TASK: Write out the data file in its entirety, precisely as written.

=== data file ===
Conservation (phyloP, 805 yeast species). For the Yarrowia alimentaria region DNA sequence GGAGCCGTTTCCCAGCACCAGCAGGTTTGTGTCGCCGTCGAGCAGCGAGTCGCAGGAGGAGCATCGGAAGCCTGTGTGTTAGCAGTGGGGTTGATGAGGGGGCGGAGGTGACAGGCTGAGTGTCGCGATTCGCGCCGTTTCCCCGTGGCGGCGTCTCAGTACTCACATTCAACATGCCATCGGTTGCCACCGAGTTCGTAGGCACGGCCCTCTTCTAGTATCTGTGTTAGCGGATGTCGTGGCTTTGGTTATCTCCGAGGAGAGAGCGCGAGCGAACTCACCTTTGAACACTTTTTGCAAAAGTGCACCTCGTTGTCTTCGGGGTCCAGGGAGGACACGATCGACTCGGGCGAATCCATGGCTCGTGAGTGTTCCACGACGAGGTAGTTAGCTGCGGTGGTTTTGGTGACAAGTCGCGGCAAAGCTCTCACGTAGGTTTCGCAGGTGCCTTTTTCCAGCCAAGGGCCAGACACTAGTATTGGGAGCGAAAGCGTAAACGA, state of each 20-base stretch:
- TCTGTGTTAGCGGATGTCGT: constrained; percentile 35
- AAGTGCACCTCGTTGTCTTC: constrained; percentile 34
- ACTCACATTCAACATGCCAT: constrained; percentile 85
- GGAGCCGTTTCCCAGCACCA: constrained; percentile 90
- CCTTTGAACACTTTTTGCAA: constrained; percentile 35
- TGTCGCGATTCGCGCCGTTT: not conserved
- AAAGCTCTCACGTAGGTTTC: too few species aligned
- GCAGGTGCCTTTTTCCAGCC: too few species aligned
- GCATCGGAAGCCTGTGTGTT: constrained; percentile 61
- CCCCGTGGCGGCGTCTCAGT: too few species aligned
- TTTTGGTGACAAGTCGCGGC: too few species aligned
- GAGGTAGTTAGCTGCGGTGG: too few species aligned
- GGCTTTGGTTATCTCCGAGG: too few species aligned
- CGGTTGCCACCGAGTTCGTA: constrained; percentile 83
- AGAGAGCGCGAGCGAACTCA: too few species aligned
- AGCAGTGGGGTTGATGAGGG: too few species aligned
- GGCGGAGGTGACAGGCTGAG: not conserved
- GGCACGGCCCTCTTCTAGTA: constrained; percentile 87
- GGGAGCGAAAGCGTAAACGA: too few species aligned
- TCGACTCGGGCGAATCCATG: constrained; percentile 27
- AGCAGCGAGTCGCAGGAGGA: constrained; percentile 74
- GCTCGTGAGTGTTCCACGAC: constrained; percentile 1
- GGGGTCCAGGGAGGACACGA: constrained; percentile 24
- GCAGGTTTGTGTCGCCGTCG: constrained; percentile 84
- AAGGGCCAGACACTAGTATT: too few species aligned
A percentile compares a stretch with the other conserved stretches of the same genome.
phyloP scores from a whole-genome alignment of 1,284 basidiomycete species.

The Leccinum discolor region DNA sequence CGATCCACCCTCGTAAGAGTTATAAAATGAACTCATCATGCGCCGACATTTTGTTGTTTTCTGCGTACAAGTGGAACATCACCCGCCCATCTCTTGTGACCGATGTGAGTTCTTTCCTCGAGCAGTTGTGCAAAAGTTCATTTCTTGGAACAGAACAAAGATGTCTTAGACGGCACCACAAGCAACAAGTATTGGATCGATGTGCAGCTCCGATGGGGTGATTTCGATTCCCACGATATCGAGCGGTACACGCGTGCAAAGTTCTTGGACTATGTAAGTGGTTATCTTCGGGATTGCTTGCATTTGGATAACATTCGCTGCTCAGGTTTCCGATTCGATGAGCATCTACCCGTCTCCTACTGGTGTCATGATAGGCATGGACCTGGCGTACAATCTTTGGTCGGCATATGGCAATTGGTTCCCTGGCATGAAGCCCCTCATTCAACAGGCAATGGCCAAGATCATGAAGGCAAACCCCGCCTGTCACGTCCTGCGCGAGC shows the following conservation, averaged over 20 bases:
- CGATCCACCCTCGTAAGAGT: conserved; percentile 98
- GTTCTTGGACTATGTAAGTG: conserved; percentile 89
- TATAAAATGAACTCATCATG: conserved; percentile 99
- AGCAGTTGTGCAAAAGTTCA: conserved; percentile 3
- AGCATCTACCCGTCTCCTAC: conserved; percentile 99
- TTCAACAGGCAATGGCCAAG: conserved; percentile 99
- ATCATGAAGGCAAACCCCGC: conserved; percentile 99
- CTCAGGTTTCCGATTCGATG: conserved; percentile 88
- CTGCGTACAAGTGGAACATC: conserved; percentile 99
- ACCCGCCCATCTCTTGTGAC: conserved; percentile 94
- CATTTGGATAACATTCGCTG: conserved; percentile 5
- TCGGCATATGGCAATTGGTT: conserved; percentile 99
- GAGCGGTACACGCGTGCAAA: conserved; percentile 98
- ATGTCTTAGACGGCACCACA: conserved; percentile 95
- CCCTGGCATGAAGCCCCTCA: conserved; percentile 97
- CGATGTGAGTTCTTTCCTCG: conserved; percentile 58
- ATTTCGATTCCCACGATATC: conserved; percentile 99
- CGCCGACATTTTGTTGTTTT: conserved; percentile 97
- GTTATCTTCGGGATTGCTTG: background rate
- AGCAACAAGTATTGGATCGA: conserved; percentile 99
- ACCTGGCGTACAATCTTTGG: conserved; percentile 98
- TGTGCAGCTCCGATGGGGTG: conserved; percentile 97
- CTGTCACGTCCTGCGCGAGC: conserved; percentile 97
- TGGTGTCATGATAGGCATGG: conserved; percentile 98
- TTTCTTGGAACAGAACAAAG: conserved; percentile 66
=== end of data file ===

Conservation (phyloP, 805 yeast species). For the Yarrowia alimentaria region DNA sequence GGAGCCGTTTCCCAGCACCAGCAGGTTTGTGTCGCCGTCGAGCAGCGAGTCGCAGGAGGAGCATCGGAAGCCTGTGTGTTAGCAGTGGGGTTGATGAGGGGGCGGAGGTGACAGGCTGAGTGTCGCGATTCGCGCCGTTTCCCCGTGGCGGCGTCTCAGTACTCACATTCAACATGCCATCGGTTGCCACCGAGTTCGTAGGCACGGCCCTCTTCTAGTATCTGTGTTAGCGGATGTCGTGGCTTTGGTTATCTCCGAGGAGAGAGCGCGAGCGAACTCACCTTTGAACACTTTTTGCAAAAGTGCACCTCGTTGTCTTCGGGGTCCAGGGAGGACACGATCGACTCGGGCGAATCCATGGCTCGTGAGTGTTCCACGACGAGGTAGTTAGCTGCGGTGGTTTTGGTGACAAGTCGCGGCAAAGCTCTCACGTAGGTTTCGCAGGTGCCTTTTTCCAGCCAAGGGCCAGACACTAGTATTGGGAGCGAAAGCGTAAACGA, state of each 20-base stretch:
- TCTGTGTTAGCGGATGTCGT: constrained; percentile 35
- AAGTGCACCTCGTTGTCTTC: constrained; percentile 34
- ACTCACATTCAACATGCCAT: constrained; percentile 85
- GGAGCCGTTTCCCAGCACCA: constrained; percentile 90
- CCTTTGAACACTTTTTGCAA: constrained; percentile 35
- TGTCGCGATTCGCGCCGTTT: not conserved
- AAAGCTCTCACGTAGGTTTC: too few species aligned
- GCAGGTGCCTTTTTCCAGCC: too few species aligned
- GCATCGGAAGCCTGTGTGTT: constrained; percentile 61
- CCCCGTGGCGGCGTCTCAGT: too few species aligned
- TTTTGGTGACAAGTCGCGGC: too few species aligned
- GAGGTAGTTAGCTGCGGTGG: too few species aligned
- GGCTTTGGTTATCTCCGAGG: too few species aligned
- CGGTTGCCACCGAGTTCGTA: constrained; percentile 83
- AGAGAGCGCGAGCGAACTCA: too few species aligned
- AGCAGTGGGGTTGATGAGGG: too few species aligned
- GGCGGAGGTGACAGGCTGAG: not conserved
- GGCACGGCCCTCTTCTAGTA: constrained; percentile 87
- GGGAGCGAAAGCGTAAACGA: too few species aligned
- TCGACTCGGGCGAATCCATG: constrained; percentile 27
- AGCAGCGAGTCGCAGGAGGA: constrained; percentile 74
- GCTCGTGAGTGTTCCACGAC: constrained; percentile 1
- GGGGTCCAGGGAGGACACGA: constrained; percentile 24
- GCAGGTTTGTGTCGCCGTCG: constrained; percentile 84
- AAGGGCCAGACACTAGTATT: too few species aligned
A percentile compares a stretch with the other conserved stretches of the same genome.
phyloP scores from a whole-genome alignment of 1,284 basidiomycete species.

The Leccinum discolor region DNA sequence CGATCCACCCTCGTAAGAGTTATAAAATGAACTCATCATGCGCCGACATTTTGTTGTTTTCTGCGTACAAGTGGAACATCACCCGCCCATCTCTTGTGACCGATGTGAGTTCTTTCCTCGAGCAGTTGTGCAAAAGTTCATTTCTTGGAACAGAACAAAGATGTCTTAGACGGCACCACAAGCAACAAGTATTGGATCGATGTGCAGCTCCGATGGGGTGATTTCGATTCCCACGATATCGAGCGGTACACGCGTGCAAAGTTCTTGGACTATGTAAGTGGTTATCTTCGGGATTGCTTGCATTTGGATAACATTCGCTGCTCAGGTTTCCGATTCGATGAGCATCTACCCGTCTCCTACTGGTGTCATGATAGGCATGGACCTGGCGTACAATCTTTGGTCGGCATATGGCAATTGGTTCCCTGGCATGAAGCCCCTCATTCAACAGGCAATGGCCAAGATCATGAAGGCAAACCCCGCCTGTCACGTCCTGCGCGAGC shows the following conservation, averaged over 20 bases:
- CGATCCACCCTCGTAAGAGT: conserved; percentile 98
- GTTCTTGGACTATGTAAGTG: conserved; percentile 89
- TATAAAATGAACTCATCATG: conserved; percentile 99
- AGCAGTTGTGCAAAAGTTCA: conserved; percentile 3
- AGCATCTACCCGTCTCCTAC: conserved; percentile 99
- TTCAACAGGCAATGGCCAAG: conserved; percentile 99
- ATCATGAAGGCAAACCCCGC: conserved; percentile 99
- CTCAGGTTTCCGATTCGATG: conserved; percentile 88
- CTGCGTACAAGTGGAACATC: conserved; percentile 99
- ACCCGCCCATCTCTTGTGAC: conserved; percentile 94
- CATTTGGATAACATTCGCTG: conserved; percentile 5
- TCGGCATATGGCAATTGGTT: conserved; percentile 99
- GAGCGGTACACGCGTGCAAA: conserved; percentile 98
- ATGTCTTAGACGGCACCACA: conserved; percentile 95
- CCCTGGCATGAAGCCCCTCA: conserved; percentile 97
- CGATGTGAGTTCTTTCCTCG: conserved; percentile 58
- ATTTCGATTCCCACGATATC: conserved; percentile 99
- CGCCGACATTTTGTTGTTTT: conserved; percentile 97
- GTTATCTTCGGGATTGCTTG: background rate
- AGCAACAAGTATTGGATCGA: conserved; percentile 99
- ACCTGGCGTACAATCTTTGG: conserved; percentile 98
- TGTGCAGCTCCGATGGGGTG: conserved; percentile 97
- CTGTCACGTCCTGCGCGAGC: conserved; percentile 97
- TGGTGTCATGATAGGCATGG: conserved; percentile 98
- TTTCTTGGAACAGAACAAAG: conserved; percentile 66